Twitter has a good streaming API, and makes it relatively straightforward to filter and stream tweets. You can get started here. There are tons of options here — you could figure out what states are the happiest, or which countries use the most complex language. We also recently wrote an article to get you started with the Twitter API here.

Get started with the Twitter API

16. GitHub

GitHub has an API that allows you to access repository activity and code. You can get started with the API here. The options are endless — you could build a system to automatically score code quality, or figure out how code evolves over time in large projects.

Get started with the Github API

17. Wunderground

Wunderground has an API for weather forecasts that free up to 500 API calls per day. You could use these calls to build up a set of historical weather data, and make predictions about the weather tomorrow.

Get started with the Wunderground API

18. Global Health Observatory

The World Health Organization (WHO) maintains a large dataset on global health at the Global Health Observatory (GHO). The dataset includes all the WHO data on the COVID-19 global pandemic. The GHO offers a diverse range of data on topics such as antimicrobial resistance, dementia, air pollution, and immunization. 

You can find data on pretty much any health-related topic at the GHO, making it an extremely valuable free dataset resource for data scientists working in the health field. 

View WHO’s datasets.

19. Pew Research Center

The Pew Research Center is well-known for political and social science research. In the interest of furthering research and public discourse, they make all of their datasets publicly downloadable for secondary analysis, after a set period of time elapses. 

You can choose from datasets on US politics, journalism and media, internet and tech, science and society, religion and public life, amongst other topics.

20. National Climatic Data Center

Climate change is a hot topic at the moment, if you’ll pardon the pun. Data scientists who want to crunch the numbers on weather and climate can access large US datasets from the National Centers for Environmental Information (NCEI).

Bonus: Personal Data

The internet is full of cool datasets you can work with. But for something truly unique, what about analyzing your own personal data? 

Here are some popular sites that make it possible to download and work with data you’ve generated.

21. Amazon

Amazon allows you to download your personal spending data, order history, and more. To access it, click this link (you’ll need to be logged in for it to work) or navigate to the Accounts and Lists button in the top right.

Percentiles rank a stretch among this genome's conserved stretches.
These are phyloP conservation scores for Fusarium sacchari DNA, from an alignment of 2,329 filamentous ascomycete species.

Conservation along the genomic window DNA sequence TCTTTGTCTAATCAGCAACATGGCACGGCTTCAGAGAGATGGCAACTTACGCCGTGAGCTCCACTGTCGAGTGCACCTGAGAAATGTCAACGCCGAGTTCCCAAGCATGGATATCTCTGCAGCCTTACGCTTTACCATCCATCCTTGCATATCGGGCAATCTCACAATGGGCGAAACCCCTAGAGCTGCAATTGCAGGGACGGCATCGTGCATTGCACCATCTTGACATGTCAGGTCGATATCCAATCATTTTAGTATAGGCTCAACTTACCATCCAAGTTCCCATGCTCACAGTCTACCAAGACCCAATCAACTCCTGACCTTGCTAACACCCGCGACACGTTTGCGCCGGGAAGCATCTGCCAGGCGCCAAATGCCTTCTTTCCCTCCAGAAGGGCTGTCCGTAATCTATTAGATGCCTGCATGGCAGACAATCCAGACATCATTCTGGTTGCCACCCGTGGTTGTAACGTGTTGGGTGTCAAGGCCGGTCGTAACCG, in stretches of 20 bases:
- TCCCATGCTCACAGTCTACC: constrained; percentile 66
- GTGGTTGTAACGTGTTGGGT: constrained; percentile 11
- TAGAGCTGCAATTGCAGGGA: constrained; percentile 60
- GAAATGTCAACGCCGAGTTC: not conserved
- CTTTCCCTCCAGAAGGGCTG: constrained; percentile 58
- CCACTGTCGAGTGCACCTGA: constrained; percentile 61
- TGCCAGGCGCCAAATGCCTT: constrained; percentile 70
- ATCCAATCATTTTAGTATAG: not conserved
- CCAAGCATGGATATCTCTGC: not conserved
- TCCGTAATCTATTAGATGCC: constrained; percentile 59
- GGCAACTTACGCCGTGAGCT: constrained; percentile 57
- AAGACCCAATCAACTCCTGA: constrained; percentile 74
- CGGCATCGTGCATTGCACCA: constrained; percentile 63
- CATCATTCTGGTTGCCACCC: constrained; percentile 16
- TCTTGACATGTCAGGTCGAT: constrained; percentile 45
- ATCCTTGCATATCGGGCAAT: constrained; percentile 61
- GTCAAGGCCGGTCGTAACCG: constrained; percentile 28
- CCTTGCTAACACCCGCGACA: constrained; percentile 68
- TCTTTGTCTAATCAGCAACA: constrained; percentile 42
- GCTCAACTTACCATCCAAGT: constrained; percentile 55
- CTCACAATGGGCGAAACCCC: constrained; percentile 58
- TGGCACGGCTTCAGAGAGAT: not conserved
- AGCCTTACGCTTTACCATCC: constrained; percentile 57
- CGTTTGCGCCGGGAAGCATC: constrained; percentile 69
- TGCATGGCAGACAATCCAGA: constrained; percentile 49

On the next page, look for the Ordering and Shopping Preferences section, and click on the link under that heading that says “Download order reports.”Here is a simple data project tutorial that you could do using your own Amazon data to analyze your spending habits.

22. Facebook

Facebook also allows you to download your personal activity data. To access it, click this link (you’ll need to be logged in for it to work) and select the types of data you’d like to download.Here is an example of a simple data project you could build using your own personal Facebook data.

23. Netflix

Netflix allows you to request your own data for download, although it will make you jump through a few hoops, and will warn you that the process of collating your data may take 30 days. As of the last time we checked, the data they allow you to download is fairly limited, but it could still be suitable for some types of projects and analysis.

Extra Bonus: Powerful Dataset Search Tool

24. Google Dataset Search

OK, so this isn’t strictly a dataset – rather a search tool to find relevant datasets. As you already know, Google is a data powerhouse, so it makes sense that their search tool knocks the socks off of other ways to find specific datasets. 

All you need to do is head over to Google Dataset Search and type a keyword or phrase related to the dataset you’re looking for in the search bar. The results will list all the datasets indexed on Google for that particular search term. The datasets are generally from high-quality sources, of which some are free and others available for a fee or subscription. 

Next steps

In this post, we covered good places to find datasets for any type of data science project. We hope that you find something interesting that you want to sink your teeth into!

At Dataquest, our interactive guided projects are designed to help you start building a data science portfolio to demonstrate your skills to employers and get a job in data. If you’re interested, you can sign up and do our first module for free.

If you liked this, you might like to read the other posts in our ‘Build a Data Science Portfolio’ series:

How to present your data science portfolio on Github.

Vik Paruchuri

About the author

Vik Paruchuri

Vik is the CEO and Founder of Dataquest.